The reward for US abasement and abandonment of human rights in the Gulf has been to try and maintain an influence over Saudi and Gulf States oil policy, which has waxed and waned. Paradoxically for the US support for repressive Arab regimes led to the growth of a fundamentalist response, the philosophy of which has taken root in other Muslim countries where inequality and regime corruption conspire to deprive opportunity.

With the forces now unleashed in the Middle East the untimely and ill-advised US invasion of Iraq is brought into question. Little has been achieved in Iraq, yet the people, inspired by current events, may have been able to oust Saddam Hussein, along the lines unfolding in Libya. The Saudi Government is just as repressive and misogynist as the Taliban. Which should beg the question, why is the US is fighting the Taliban and succouring the Saudis, the answer is oil. Fighting the Taliban, while maintaining an equally unpleasant Saudi regime as an ally, could be seen as a vindictive crusade to salve American honour after 9/11; the war in Afghanistan has precious little to do with ending terrorism.

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Saudi Arabiahas used money to buy influence and security. It has paid off Hamas and other trouble makers including al Qaida. Even so there have been acts of terror committed inside Saudi Arabia, directed against Western and Saudi interests the most recent in 2007.Real and perceived wealth determines the power of the Al Saud. WikiLeaks claim a CIA assessment shows the Saudi's have 40% less in oil reserves forty percent than what they claim. Such revelations do not come at a good time for a nervous regime.

It is illegal to mention Israel in Saudi Arabia, maps sold in the country contain no reference to Israel. Yet according to the Jewish News of23 June, 2010, Israeli C130s landed at the big Saudi air base at Tabuk in the north and unloaded supplies. The Jewish News speculated that it was part of a joint US/Israeli undertaking directed at Iran. From the Saudi regimes point of view it is part of whatever it takes to survive, from the Israeli perspective it puts the lie to their oft made claim that the Arab states wish to crush them.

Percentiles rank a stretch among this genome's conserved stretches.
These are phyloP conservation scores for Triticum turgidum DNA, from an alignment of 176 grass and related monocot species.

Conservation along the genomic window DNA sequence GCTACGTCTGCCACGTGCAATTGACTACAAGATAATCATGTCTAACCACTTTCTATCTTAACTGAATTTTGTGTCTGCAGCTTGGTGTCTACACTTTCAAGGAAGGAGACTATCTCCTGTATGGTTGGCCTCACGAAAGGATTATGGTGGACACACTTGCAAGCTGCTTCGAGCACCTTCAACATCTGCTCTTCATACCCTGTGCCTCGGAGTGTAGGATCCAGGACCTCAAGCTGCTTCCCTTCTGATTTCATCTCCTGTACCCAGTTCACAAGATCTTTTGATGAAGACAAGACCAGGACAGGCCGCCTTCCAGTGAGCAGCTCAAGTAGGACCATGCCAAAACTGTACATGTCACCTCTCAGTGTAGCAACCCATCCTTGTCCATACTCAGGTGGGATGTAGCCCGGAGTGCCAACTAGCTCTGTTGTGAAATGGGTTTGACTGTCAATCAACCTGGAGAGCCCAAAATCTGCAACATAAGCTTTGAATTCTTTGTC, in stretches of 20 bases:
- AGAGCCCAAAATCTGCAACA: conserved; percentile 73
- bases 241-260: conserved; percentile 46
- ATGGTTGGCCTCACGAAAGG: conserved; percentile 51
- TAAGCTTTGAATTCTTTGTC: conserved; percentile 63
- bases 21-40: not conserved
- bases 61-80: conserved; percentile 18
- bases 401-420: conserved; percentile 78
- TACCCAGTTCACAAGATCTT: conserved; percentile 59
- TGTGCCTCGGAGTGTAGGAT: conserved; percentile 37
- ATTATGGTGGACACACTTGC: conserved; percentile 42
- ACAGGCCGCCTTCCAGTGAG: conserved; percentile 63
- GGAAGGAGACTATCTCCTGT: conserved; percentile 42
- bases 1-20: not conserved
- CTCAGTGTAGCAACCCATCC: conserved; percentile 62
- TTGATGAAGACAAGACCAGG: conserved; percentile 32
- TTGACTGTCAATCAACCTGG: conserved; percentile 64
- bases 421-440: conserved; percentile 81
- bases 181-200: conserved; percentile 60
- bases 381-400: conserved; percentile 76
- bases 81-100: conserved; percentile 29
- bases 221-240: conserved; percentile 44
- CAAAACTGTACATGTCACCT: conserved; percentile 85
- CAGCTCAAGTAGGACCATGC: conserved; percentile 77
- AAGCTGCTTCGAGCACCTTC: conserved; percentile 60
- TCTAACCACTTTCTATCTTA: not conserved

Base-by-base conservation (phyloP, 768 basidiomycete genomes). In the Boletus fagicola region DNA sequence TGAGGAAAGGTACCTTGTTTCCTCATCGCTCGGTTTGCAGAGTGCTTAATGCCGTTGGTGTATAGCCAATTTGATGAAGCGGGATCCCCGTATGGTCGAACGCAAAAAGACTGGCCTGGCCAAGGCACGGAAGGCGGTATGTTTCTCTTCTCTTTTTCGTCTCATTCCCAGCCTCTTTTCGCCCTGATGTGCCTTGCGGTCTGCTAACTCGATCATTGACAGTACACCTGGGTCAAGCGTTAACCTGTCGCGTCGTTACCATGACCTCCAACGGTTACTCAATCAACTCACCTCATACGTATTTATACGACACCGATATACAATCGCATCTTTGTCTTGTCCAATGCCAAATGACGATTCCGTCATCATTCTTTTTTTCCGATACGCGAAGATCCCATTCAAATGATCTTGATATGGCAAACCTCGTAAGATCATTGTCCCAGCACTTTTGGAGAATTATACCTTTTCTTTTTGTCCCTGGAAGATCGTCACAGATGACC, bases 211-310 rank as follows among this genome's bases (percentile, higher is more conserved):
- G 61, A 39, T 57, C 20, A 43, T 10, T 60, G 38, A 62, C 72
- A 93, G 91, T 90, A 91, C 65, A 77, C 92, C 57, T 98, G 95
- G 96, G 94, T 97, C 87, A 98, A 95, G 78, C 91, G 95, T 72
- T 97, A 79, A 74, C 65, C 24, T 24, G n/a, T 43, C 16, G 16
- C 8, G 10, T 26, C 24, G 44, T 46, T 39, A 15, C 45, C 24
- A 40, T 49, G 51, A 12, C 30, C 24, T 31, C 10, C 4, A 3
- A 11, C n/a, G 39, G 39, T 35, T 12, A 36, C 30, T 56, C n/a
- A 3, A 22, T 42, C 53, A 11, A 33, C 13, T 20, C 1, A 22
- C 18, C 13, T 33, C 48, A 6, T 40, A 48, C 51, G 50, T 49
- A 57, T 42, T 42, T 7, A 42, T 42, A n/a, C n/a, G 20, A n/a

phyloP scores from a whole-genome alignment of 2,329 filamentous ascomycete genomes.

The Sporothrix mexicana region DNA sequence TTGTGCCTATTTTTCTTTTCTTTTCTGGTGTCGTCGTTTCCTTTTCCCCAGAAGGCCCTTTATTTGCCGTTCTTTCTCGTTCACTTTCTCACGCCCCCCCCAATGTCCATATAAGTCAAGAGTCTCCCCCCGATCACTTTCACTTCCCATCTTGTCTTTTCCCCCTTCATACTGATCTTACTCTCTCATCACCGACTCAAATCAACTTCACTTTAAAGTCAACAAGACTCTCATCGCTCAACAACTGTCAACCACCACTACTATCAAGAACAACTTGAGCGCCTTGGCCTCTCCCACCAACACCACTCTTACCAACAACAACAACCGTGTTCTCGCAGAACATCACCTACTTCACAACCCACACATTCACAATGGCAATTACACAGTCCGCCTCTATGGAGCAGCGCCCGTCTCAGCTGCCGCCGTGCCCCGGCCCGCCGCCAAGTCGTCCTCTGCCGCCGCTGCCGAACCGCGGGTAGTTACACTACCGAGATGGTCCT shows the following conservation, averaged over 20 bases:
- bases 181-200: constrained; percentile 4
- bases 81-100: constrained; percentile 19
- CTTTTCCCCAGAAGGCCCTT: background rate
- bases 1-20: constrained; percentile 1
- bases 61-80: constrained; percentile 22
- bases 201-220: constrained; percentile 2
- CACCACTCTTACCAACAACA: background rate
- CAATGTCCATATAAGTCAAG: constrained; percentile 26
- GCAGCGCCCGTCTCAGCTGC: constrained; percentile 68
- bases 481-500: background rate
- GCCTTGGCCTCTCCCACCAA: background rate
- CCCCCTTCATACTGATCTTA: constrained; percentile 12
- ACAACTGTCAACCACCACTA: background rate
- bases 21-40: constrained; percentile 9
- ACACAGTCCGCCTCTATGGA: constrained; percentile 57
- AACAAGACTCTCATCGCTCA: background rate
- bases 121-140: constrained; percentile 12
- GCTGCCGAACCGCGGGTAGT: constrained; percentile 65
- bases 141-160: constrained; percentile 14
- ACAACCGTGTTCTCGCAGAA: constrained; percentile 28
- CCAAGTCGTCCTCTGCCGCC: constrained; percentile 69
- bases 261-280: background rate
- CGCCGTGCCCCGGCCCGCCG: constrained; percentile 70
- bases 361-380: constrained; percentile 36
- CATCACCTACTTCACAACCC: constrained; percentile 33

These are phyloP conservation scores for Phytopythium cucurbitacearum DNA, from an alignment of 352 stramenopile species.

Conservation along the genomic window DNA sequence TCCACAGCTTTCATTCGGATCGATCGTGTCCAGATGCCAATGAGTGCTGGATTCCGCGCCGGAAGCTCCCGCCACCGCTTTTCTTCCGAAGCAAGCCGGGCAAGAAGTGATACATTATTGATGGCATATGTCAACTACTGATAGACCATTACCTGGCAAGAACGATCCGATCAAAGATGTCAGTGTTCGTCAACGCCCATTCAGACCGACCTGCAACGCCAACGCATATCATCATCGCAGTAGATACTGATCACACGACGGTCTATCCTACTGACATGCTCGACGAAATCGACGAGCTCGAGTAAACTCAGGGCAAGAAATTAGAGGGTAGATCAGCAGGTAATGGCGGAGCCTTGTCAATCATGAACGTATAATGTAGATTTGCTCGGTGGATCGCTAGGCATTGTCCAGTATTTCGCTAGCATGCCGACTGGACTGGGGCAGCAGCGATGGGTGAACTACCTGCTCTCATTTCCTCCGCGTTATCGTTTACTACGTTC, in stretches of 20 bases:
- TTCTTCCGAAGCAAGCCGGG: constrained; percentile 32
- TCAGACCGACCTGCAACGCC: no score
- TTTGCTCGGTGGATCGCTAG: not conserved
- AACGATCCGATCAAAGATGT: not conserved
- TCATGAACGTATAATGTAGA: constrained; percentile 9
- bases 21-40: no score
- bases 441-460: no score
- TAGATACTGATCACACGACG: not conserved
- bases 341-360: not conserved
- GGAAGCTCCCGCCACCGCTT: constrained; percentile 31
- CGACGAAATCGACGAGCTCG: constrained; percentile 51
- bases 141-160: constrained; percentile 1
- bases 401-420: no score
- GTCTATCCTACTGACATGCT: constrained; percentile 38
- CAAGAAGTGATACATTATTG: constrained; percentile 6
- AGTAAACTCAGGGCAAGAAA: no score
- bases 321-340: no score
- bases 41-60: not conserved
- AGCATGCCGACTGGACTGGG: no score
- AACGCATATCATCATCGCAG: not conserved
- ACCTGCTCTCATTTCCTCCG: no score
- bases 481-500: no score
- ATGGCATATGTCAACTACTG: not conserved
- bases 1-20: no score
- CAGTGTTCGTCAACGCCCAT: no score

There is plenty of scope for unrest to develop inside Saudi Arabia. The population is just over 27 million. Thirty five percent or 9.5 million people are guest workers from Bangladesh, China, India, Sri Lanka, Indonesia, Nepal, Pakistan, the Philippines, Thailand and Vietnam; they are poorly paid and treated. Female domestic assistants are particularly badly treated with claims of abuse ranging from deprivation of liberty to beatings and torture and all too often rape. A recent particularly sad story was of an Indonesian women who became pregnant after being raped raped by her employer. The employer alleged an affair with another man and took her to court where she appeared without legal representation. She was found guilty sentenced to 100 lashes and a term in prison.

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About the Author

Bruce Haigh is a political commentator and retired diplomat who served in Pakistan and Afghanistan in 1972-73 and 1986-88, and in South Africa from 1976-1979